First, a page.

'Not in our mandate to sanction,' says advisory committee
May 17, 2002
Articles on the Mashramani Day Jailbreak
The Advisory Committee on Broadcasting (ACB) yesterday refused to pronounce on the propriety of the airing of a videotaped message from prison escapee Andrew Douglas saying it was not in its mandate.
The statement came in the wake of a growing view that penalising errant broadcasters was well within the remit of the body which was set up out of the now suspended dialogue between President Bharrat Jagdeo and PNC/R leader Desmond Hoyte.
Douglas' tape was aired on VCT Channel 28, WRHM Channel 7 and NBTV Channel 9 last week. Douglas and four other men broke out of jail on February 23 killing a prison guard and critically injuring another in the process. There were serious concerns expressed publicly that it was offensive and unacceptable for the TV stations to broadcast the statement of this criminal and there were calls for the ACB to address the matter.
In a statement it issued yesterday, the committee said, "much of Guyana's daily television is offensive. Much is accusatory, contentious and inflammatory.
"If the ACB were to do the bidding of complainants in relation to sanctions against stations, we would become, simply another combative force in the melee. This is not our intention or mandate."
For those reasons the committee said, "we will not pronounce on the broadcast of a tape recording by a `Wanted Man' last week by television stations last week. Interestingly enough some of the very comments in the media about the broadcast, falls [sic] into the same category as the broadcast itself, in terms of professionalism, or lack thereof."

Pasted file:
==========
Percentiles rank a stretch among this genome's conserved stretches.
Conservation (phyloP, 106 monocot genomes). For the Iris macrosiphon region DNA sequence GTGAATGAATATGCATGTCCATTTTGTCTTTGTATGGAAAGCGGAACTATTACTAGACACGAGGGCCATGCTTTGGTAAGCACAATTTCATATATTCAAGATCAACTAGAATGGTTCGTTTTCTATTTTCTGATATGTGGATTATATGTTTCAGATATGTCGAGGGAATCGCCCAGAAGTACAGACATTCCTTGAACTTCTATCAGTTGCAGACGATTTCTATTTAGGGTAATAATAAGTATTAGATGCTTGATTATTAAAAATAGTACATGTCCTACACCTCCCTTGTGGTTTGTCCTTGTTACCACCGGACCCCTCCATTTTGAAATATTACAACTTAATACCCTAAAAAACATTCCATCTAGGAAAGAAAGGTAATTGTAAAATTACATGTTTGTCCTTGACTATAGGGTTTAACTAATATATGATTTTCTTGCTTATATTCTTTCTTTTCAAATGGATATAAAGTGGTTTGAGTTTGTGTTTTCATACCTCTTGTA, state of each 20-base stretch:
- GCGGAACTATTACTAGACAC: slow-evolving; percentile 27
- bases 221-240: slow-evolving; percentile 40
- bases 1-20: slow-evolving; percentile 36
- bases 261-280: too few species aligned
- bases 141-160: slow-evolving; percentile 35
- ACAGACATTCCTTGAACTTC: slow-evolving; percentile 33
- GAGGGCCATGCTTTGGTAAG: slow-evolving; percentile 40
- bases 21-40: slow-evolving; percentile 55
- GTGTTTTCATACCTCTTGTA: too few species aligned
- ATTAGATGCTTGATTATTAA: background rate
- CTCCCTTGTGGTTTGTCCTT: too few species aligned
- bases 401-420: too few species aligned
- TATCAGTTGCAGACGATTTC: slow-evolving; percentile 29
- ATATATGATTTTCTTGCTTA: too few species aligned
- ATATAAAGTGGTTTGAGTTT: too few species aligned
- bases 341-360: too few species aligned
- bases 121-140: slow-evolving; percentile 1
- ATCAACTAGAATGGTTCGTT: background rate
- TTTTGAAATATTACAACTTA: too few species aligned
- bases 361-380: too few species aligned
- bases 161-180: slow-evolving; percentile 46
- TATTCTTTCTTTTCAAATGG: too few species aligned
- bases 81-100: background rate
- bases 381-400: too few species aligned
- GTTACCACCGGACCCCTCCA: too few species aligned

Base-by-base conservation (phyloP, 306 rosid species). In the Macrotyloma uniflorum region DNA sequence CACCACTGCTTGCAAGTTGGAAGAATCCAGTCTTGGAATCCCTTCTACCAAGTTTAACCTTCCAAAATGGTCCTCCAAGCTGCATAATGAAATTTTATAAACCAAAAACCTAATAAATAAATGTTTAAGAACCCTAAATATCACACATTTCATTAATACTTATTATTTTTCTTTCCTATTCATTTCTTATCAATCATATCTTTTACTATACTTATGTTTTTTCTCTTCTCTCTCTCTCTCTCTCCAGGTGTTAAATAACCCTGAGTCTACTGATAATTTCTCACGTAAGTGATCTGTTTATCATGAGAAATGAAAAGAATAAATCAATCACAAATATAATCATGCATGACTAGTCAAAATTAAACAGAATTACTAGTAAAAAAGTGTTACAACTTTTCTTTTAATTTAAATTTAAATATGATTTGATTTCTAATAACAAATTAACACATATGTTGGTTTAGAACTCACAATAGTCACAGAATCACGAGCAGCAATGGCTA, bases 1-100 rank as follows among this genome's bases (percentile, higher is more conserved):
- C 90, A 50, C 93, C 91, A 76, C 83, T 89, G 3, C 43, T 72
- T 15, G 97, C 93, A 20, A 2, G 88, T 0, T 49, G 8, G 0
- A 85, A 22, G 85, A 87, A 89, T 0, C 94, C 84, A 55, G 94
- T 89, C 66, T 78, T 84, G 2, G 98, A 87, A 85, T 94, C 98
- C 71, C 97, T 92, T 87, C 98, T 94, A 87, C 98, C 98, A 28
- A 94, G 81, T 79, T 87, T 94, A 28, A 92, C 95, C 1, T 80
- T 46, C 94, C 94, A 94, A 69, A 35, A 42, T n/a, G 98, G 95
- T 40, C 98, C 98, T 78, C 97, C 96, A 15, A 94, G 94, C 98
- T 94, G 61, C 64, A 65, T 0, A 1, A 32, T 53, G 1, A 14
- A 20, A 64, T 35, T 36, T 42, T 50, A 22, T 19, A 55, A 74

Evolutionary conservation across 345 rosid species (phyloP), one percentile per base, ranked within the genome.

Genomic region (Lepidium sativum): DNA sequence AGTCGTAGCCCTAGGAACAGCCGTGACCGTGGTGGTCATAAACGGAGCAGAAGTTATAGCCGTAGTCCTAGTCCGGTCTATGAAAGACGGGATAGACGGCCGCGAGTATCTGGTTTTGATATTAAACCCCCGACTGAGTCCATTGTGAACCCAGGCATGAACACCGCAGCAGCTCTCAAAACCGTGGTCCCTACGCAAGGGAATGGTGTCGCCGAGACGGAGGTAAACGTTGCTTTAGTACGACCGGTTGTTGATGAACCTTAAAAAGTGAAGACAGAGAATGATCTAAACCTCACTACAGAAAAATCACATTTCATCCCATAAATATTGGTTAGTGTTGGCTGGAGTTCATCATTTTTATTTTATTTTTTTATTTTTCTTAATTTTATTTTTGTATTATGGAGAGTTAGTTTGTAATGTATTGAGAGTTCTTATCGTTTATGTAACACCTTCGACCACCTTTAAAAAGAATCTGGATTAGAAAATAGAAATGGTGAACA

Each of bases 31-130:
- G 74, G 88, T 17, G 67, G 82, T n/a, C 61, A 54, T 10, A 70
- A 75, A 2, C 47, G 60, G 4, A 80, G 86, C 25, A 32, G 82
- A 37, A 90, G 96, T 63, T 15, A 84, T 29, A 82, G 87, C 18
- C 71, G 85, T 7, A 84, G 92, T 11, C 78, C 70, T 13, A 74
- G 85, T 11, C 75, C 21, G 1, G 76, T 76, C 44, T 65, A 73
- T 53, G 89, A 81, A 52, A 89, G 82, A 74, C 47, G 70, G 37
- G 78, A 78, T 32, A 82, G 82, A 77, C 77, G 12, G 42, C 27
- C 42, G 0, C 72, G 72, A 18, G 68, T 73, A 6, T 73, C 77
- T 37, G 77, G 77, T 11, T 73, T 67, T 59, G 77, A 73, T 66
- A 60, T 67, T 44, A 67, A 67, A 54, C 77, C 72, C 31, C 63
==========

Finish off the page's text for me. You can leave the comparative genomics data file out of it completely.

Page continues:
The committee reiterated that it was "a force for moral suasion, technical and professional improvement and a catalyst for placing `ethics' high on the agenda of the broadcast industry in Guyana."
The line taken by the committee would have fallen below the expectations of Prime Minister Sam Hinds and Cabinet Secretary, Dr Roger Luncheon, both of whom in public statements had expected that it would recommend sanctions to be applied against television stations, which aired the tape. However, the ACB position seems to be in line with what co-chair of the Joint Committee on Radio Monopoly and Non Partisan Boards, Deryck Bernard, believes is its mandate.
Bernard's committee was one which had been set up via the dialogue between President Jagdeo and Hoyte. Bernard yesterday welcomed the ACB's refusal to be pressured though he had not seen or heard the statement save for the excerpts read to him by Stabroek News.
In a statement on the issue last week, Prime Minister Hinds said he had received "a number of calls and complaints from individuals who were very upset that the taped message was aired" and he "urged them to forward their concerns to the ACB" and "demand an inquiry, a review, and a pronouncement and any recommendation to the minister."
However, he said that the issue of sanctioning the stations "rests with the ACB to advise him on making a judgment call" and that one course of action could be the revocation of the stations' licences.
Luncheon, at his press briefing earlier in the week also weighed in, threatening appropriate sanctions against the televisions stations that aired the tape, and describing their actions as unacceptable and abhorrent and a criminal aggravation.